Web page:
Three generations of the farming Lamoureux family of the Ladja Farm in Whiting have enjoyed the fun and thrills of competition at the annual Addison County Fair and Field Days tractor pull event at the New Haven fairgrounds.
Patriarch Leo Lamoureux began the tradition in 1971 with a 105 hp Ford 8000 tractor-the same year Leo and his wife Arlene purchased the farm. Now daughter Lee Lamoureux and grandson Tyler continue the tradition of driving the very same tractor Leo introduced at the 1972 fair-"Here's the Beef", a 130 hp 1972 Ford 9000, named in honor of an old Wendy's Restaurant T.V. commercial.
"The old man got tired," said Leo with a big smile. "This young fellow, my grandson, wants to keep it going. Being able to do this thing together, as a family, is wonderful. But I think Tyler's going to be paying for tractor fuel this year."
Leo's wife Arlene approves of the family fun and acts as de facto "promoter" for the tractor team. And when he's not doing farm chores our driving "Here's the Beef", Tyler is spinning disks as D.J. at the field days karaoke happenings.
Leo, who was born in Ontario, Canada, arrived in Vermont as an infant. He performed all the tractor maintenance at the barn in Whiting to get ready for Aug. 13. Tyler repainted the tractor in preparation for last week's fair. Boxes of trophies-dating back to the early 1970s-accompany the tractor, so it has become a legendary machine on the pulling circuit. After a hiatus of 18 years, the family is back pulling together.
The Ladja 9000 tractor, purchased at Champlain Valley Equipment in Middlebury, is a stock rig and not quite an antique.
At the Aug. 13 event, all three Lamoureux family members climbed aboard the Ford 9000 and competed in various pull demonstrations. Tractors haul a specially constructed transfer-weight sled that bears an increasingly heavy load of weights that go up to 50 tons.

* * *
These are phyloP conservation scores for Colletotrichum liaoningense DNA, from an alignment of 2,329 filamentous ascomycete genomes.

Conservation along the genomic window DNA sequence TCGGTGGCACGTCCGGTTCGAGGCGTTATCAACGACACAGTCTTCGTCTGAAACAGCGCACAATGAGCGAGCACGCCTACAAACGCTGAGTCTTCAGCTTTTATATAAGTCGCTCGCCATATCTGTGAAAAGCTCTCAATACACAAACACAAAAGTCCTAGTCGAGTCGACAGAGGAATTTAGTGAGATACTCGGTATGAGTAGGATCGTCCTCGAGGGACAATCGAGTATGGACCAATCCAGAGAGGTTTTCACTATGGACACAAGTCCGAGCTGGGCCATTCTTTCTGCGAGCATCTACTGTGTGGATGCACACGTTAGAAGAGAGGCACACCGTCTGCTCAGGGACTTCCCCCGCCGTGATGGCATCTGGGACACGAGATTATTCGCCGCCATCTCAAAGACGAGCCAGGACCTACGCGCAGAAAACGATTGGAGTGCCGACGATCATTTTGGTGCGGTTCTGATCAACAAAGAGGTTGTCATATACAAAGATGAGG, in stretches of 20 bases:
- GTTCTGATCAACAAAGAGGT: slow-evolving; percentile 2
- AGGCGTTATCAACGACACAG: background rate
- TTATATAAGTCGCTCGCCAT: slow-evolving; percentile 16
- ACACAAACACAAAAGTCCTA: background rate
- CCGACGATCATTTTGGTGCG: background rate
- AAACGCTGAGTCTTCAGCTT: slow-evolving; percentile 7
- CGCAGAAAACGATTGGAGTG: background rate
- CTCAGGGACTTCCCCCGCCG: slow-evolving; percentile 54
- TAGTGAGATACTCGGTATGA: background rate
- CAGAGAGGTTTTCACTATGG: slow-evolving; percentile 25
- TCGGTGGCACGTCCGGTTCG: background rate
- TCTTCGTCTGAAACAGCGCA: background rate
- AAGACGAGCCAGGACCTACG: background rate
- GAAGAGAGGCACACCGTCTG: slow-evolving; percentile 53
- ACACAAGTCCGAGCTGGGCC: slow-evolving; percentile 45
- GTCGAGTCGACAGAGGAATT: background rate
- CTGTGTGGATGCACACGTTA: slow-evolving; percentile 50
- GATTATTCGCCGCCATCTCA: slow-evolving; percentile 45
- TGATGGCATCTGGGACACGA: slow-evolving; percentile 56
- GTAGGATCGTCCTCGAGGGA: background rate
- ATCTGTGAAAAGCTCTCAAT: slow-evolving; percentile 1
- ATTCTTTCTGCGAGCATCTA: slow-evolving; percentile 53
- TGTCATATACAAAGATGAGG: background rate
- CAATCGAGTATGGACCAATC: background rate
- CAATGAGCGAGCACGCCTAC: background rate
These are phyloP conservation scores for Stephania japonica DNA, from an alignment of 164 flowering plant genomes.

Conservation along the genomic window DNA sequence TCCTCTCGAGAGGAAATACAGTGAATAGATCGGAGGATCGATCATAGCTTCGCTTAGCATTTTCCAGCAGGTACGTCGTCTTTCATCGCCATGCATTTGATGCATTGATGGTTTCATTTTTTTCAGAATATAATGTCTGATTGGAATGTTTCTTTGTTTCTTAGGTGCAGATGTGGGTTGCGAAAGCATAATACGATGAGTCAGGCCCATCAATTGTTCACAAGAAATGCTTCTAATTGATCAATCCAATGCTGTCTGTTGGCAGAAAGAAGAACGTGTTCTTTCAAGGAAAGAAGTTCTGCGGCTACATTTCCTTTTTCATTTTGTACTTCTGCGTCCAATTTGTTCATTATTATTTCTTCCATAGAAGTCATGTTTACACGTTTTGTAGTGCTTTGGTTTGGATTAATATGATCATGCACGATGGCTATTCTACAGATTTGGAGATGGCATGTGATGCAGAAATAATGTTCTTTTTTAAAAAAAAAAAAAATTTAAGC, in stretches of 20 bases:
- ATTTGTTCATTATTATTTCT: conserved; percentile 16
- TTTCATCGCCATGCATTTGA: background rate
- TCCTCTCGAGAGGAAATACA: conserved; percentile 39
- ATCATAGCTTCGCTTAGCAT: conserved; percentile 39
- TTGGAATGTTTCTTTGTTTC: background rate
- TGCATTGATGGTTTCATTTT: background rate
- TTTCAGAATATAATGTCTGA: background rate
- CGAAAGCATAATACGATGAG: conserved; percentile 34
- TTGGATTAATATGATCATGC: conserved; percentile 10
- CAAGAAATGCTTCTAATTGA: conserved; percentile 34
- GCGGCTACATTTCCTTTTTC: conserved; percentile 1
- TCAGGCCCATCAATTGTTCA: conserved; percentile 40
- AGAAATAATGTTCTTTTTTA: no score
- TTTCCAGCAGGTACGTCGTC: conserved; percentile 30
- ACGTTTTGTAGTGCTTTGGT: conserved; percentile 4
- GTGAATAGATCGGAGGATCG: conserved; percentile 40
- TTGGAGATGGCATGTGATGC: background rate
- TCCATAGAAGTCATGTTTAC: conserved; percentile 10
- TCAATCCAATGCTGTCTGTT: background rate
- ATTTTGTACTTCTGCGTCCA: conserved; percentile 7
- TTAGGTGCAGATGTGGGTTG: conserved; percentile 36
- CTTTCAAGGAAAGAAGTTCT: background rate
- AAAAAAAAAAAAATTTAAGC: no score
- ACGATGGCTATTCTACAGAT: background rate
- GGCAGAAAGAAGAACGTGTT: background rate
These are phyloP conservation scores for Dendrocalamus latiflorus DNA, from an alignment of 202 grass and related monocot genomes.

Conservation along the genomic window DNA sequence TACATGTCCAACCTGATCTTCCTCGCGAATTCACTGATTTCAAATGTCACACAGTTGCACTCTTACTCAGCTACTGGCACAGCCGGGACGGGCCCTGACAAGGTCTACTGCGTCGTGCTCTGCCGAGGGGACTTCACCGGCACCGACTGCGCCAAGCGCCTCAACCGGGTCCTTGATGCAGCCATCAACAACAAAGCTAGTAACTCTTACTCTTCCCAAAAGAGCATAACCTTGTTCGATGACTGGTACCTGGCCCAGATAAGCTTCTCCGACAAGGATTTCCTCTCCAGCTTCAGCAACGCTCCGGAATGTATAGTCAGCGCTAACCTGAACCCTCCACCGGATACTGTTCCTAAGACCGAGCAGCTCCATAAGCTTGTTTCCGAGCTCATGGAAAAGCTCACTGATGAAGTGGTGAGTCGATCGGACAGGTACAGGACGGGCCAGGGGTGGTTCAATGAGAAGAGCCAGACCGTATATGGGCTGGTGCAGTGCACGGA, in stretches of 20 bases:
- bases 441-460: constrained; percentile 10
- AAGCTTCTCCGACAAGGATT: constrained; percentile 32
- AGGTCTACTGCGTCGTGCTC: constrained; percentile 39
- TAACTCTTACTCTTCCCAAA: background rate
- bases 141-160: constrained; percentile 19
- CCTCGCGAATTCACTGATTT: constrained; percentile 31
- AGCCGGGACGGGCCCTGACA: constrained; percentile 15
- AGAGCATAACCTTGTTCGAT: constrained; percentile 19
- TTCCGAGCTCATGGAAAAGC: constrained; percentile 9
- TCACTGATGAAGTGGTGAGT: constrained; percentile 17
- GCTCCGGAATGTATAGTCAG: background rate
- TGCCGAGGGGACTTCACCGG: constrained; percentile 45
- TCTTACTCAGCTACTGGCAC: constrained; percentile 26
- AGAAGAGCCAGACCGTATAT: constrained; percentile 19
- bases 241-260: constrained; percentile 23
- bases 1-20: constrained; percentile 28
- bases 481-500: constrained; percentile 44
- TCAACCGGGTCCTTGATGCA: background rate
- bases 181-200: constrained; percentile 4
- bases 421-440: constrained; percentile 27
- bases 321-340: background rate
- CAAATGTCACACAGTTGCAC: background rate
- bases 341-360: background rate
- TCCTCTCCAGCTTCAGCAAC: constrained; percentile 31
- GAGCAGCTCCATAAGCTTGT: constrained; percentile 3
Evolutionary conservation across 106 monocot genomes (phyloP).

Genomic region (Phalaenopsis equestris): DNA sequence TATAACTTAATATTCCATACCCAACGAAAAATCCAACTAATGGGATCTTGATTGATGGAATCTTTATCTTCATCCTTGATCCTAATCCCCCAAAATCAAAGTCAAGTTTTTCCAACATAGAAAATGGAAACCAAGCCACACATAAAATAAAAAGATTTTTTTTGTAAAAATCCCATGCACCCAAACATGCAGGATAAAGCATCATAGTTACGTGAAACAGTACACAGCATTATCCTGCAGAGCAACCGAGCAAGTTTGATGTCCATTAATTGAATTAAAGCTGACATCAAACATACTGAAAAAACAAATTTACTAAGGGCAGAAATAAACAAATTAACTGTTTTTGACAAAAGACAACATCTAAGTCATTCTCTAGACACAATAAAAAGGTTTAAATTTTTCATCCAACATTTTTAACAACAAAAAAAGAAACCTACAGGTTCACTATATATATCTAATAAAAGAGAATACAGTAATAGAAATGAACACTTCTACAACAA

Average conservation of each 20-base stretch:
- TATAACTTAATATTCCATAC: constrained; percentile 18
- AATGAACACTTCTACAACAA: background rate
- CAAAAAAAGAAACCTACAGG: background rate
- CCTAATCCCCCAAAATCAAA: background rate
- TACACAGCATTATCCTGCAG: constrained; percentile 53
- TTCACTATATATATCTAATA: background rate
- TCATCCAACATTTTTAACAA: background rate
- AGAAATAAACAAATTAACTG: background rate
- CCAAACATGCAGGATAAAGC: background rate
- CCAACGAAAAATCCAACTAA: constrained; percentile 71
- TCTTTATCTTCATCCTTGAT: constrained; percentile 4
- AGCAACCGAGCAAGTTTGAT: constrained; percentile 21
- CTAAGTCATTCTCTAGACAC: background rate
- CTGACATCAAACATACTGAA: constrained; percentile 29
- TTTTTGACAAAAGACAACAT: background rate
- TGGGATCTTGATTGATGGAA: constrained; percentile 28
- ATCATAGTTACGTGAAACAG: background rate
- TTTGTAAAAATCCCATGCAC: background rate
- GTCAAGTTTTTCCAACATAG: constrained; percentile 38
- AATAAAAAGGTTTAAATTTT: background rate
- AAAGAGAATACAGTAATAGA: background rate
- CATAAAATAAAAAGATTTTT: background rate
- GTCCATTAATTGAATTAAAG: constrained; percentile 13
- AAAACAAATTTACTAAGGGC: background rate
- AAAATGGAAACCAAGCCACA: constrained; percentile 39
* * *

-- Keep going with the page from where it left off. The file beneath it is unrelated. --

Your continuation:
"Here's the Beef" performed well, especially by bearing the yoke of a multi-ton weight across a dirt track 300 feet in length.
"We really don't do much to prefer for this," said Lee. "but it starts about one week before field days. It was a rush deal. We tuned it, washed it, repainted it with traditional, original Ford Blue paint. We put tire shine on it, too. She looks real nice. Of course there's money and trophies for the competition," said Lee, "but that's not the point-it's really all about fun."
Leo pointed out that "Here's the Beef" is a working rig with over 12,000 hours on the instrument panel.
"It's not too many hours for this vintage tractor," he said. "We have several tractors on the farm but this is our workhorse-and she's still running and working hard."
After a full day of inhaling diesel fumes and enduring high decibel noise, the Lamoureux family will return to the relative quiet of the Ladja Farm and their 120 head of dairy cows.
Tyler, who started pulling with a Cub Cadet, starts up the tractor and it clears itself with a throaty roar through the stack. A dark cloud erupts and drifts off over the fairgrounds.
We wondered why the Lamoureux family would endure all the chaos, noise, dirt and diesel fumes of a tractor-pull event. Aside from a trophy and cash prize, what's the payoff?
"Having a good time is our best payoff," Leo said.